Campaign starts TODAY: #AllowAACinTherapy. It's aimed at doctors, psychologists and other clinical professionals, and at the institutions that empower them to disempower disabled people. I have seriously had enough of this nonsense from them.
Doctors do this regularly to one of my friends who is mostly nonspeaking.

A psychologist did it to me when I at a time that I lost speech frequently.

Professionals should #AllowAACinTherapy. #CommunicationFIRST, not 'speech first'. They must stop violating the #CRPD.
People with communication disabilities should not be expected to make appointments using a telephone. You should not have to register as a Deaf person to be allowed to use AAC.

We have a right to access to Health. #AllowAACinTherapy…
#AllowAACinTherapy Because communication is a human right, and nobody with a communication disability owes their therapist speech.

Now, I may be angry with all these people, but I also intend to make life easier for them. Because happy patients who are grateful to their doctors and therapists are surely nice to have? I want to help doctors and therapists have happy, grateful patients!
#AllowAACinTherapy and get advice from AAC users on how to implement that in medical systems. Because it has implications. Like, some people need more time. So maybe send them some questions in advance of the appointment?

Learn more from Noah Seback:
Make your own memes with the hashtag #AllowAACinTherapy, and be sure to include alt text or image descriptions if you post them to Twitter.

We're gonna raise awareness in our community, then engage professionals who already support AAC in their practices to support our campaign. Torso of a white-looking person with slender fingers using a
'Smart' people can have communication disabilities.

The ability to use speech can fluctuate, just like someone's pain or vision can fluctuate. Does someone with epilepsy have seizures 24/7? Nah. So, some disabilities fluctuate.


I mean, doh, you know how some people say, "But you could speak fine the other day!" like that means you should be able to use speech today?!

It's like, "You didn't have depression/mania/constipation/a headache the other day so..."

Just #AllowAACinTherapy, for goodness' sake.
We want doctors, psychologists, nurse practitioners, phlebotomists, occupational therapists, physiotherapists, radiographers and every other jolly clinical professional in every country in the world to #AllowAACinTherapy.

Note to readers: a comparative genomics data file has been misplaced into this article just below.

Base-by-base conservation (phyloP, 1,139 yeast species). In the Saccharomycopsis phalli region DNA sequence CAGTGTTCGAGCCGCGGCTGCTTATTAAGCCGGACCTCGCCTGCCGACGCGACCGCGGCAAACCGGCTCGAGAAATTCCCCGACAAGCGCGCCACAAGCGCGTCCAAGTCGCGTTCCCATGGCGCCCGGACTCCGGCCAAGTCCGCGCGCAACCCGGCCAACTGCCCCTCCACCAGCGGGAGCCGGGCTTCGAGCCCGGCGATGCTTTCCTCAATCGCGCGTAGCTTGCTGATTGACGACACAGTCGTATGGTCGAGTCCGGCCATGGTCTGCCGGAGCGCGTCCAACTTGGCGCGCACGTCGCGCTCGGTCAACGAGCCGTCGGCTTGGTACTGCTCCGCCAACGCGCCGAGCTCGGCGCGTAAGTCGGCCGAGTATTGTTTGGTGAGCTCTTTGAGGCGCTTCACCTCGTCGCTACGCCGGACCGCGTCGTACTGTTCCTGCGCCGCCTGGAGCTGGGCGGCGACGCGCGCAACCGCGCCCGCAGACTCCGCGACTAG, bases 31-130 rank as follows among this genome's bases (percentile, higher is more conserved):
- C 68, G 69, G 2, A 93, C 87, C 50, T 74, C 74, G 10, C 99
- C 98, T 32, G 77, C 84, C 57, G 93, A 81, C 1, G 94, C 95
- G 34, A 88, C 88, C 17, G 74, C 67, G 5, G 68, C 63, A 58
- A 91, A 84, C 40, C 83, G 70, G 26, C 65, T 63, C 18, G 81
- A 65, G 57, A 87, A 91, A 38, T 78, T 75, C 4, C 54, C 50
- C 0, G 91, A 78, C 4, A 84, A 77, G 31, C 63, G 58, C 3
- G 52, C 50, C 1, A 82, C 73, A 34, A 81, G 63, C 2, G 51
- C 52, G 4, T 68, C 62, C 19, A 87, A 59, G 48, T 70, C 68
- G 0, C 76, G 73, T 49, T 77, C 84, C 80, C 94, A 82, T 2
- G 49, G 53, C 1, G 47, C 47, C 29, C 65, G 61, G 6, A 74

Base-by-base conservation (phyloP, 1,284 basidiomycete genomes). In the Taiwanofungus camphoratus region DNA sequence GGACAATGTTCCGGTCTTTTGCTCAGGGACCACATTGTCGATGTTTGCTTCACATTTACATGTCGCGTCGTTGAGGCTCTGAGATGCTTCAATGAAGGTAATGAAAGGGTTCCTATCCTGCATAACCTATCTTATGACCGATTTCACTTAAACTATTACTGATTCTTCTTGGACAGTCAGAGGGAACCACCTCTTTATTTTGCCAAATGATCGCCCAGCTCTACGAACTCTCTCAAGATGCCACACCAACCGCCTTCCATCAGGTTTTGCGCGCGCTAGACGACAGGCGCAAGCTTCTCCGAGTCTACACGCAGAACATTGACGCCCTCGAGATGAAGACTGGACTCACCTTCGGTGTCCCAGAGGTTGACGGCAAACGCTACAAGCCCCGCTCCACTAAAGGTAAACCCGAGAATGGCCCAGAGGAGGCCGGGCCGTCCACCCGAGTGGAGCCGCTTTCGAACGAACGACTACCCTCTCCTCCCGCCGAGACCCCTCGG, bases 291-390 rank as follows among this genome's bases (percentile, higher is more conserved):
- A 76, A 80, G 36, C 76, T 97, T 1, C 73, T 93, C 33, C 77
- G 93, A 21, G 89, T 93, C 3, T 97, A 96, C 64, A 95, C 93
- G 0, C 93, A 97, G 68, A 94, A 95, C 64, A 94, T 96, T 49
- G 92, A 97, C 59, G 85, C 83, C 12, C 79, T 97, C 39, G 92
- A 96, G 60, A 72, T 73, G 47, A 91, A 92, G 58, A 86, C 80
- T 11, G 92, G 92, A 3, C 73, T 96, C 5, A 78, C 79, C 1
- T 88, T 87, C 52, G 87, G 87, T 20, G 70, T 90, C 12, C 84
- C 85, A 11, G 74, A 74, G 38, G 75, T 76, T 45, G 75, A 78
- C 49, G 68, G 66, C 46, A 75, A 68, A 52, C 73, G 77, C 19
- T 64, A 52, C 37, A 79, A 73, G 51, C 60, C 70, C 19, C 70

You should be able to make an appointment without using speech.

You should be allowed to discuss your symptoms without using speech.

You should be able to get treatment without using speech.


This psychologist stands standing up for #PatientRights. ✅

They #AllowAACinTherapy. ✅

#TipsForNewDocs: Be like this therapist. 🤩

I iz not typink propply enimor. Eye macon miss steaks. I shoe gotobed.
Communication is a human right wherever there are humans.

Karen is from Kenya. 🇰🇪

Where do YOU live? Where do YOU want to see clinical professionals #AllowAACinTherapy?

Where patients cannot rely on speech, #AAC (Augmentative and Alternative Communication) enables clearer communication between clinicians and patients... IF the clinical professionals #AllowAACinTherapy.

(Guess what. They should always allow it.)

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More from @ekverstania

15 Apr
When they speak about disabled children having "challenging behaviour", what does "challenging" mean? Why do they use THAT word? (Not a sarcastic question.) Do they believe that the child is "challenging" them like a drunk person in a bar challenges another guy to fight? Or what?
Or are they projecting the challenges (difficulties) they have in understanding or coping with a child's behaviour onto the child? Like "I'm out of money and it's a challenging situation to be in." So, the OTHER person, not the child, is the one feeling like it's a "challenge"?